Malians cast ballots in a presidential vote in the largely desert nation fractured by armed groups across its north and central zones since the last poll in 2013.
Eight million voters were registered for Sunday’s election. After a campaign marred by violent incidents, 23,000 polling stations opened at 08:00 GMT and are scheduled to close at 18:00 GMT.
More than 30,000 personnel were drafted to ensure security.
“I have my voting card, I am going to vote for my country and for my favourite president,” said Moriba Camara, a 35-year-old teacher, in the Sebenicoro district of the capital Bamako.
In a message on UN radio, Mahamat Saleh Anadif, head of the UN mission in Mali, urged Malians to use their right to vote.
“Dear Malians, do not add another crisis into the current crisis. Use this day to vote peacefully and respect the outcome,” Anadif said.
Mali’s national broadcaster ORTM reported a large turnout of voters in the capital.
The first poll results are expected within 48 hours, with official results following on Friday at the latest. If no candidate gains more than 50 percent of the vote, a second round will take place on August 12.
Voting for peace
More than 300 civilians have died in ethnic clashes this year, according to UN figures.
Al Jazeera’s Mohamed Vall, reporting from Bamako, said voters told him they were casting their ballots “for peace”.
“It is a keyword now, here in Mali. People are fed up. This is what they have been telling us. The incumbent President Ibrahim Boubacar Keita has miserably failed in stabilising the country,” he said.
Keita’s main rival Soumaila Cisse, 68, is seen as having the strongest chance of ousting him, he said.
“However, no sitting president in the history of Mali has been dislodged from power by an opposition leader in any election.”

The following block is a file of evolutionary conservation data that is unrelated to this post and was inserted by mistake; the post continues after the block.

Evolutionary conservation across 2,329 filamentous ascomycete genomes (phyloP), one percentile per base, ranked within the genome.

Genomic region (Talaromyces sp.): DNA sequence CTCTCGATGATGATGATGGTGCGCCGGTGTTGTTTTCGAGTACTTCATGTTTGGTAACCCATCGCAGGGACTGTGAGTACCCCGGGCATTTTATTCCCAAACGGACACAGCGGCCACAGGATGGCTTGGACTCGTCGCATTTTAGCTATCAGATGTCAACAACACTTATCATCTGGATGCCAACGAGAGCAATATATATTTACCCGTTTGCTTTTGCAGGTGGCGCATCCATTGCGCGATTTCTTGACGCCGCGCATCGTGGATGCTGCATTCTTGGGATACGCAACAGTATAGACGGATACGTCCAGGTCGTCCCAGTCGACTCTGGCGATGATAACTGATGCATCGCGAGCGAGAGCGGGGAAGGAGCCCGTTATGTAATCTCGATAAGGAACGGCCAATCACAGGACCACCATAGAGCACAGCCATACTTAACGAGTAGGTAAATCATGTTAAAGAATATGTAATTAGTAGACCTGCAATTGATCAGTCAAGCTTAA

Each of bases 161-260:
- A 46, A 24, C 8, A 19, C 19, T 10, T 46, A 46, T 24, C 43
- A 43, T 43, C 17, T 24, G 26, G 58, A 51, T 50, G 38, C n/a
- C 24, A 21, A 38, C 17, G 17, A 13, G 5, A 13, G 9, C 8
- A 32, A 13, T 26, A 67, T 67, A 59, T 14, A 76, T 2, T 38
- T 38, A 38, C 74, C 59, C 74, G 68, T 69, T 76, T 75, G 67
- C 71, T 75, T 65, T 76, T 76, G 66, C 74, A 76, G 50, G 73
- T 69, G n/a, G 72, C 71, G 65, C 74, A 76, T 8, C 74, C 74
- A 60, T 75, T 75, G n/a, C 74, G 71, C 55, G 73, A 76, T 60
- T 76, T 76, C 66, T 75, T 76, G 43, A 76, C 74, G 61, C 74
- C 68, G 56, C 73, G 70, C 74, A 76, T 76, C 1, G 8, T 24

|Insecurity has taken the shine off Keita’s achievements in the economy [Luc Gnago/Reuters]|
Keita, 73, suggested during his campaign that peace had already been restored, saying he toured all over Mali and “nowhere did I feel afraid”.
But insecurity was, in fact, such that in some parts of the country voting simply did not happen.
The European Union observer mission urged the government on Saturday to publish a list of places that would be unable to vote so as to quell suspicions by candidates of “fictitious polling stations”.
“These are polling stations in which we know insecurity … won’t make the vote possible there,” EU mission head Cecile Kyenge told journalists.
In the past three years, attacks have tripled and violent deaths have doubled, according to civil society website Malilink.
|Mali has been fractured by armed groups across its north and central zones [Luc Gnago/Reuters]|
Rebels have spread from the north to the centre and even targeted Bamako. In 2015, gunmen killed 20 people in a raid on the Radisson Blu hotel.
Last month, a suicide bomber drove a vehicle laden with explosives into the headquarters of the regional G5 Sahel anti-terrorism force in Severe, central Mali, killing three people.
The United Nations peacekeeping mission to Mali has suffered more fatalities than any throughout history, with about 170 peacekeepers killed, and human rights groups have raised the alarm over alleged executions by security forces.
The defence ministry promised to investigate evidence linking them to mass graves.
Insecurity has taken the shine off Keita’s achievements in the economy: average growth of around five percent during his leadership, and Mali’s important exports, gold and cotton, have flourished – as have agricultural staples, such as rice.
|Voters told Al Jazeera they were casting their ballots ‘for peace’ [Luc Gnago/Reuters]|
SOURCE: Al Jazeera and news agencies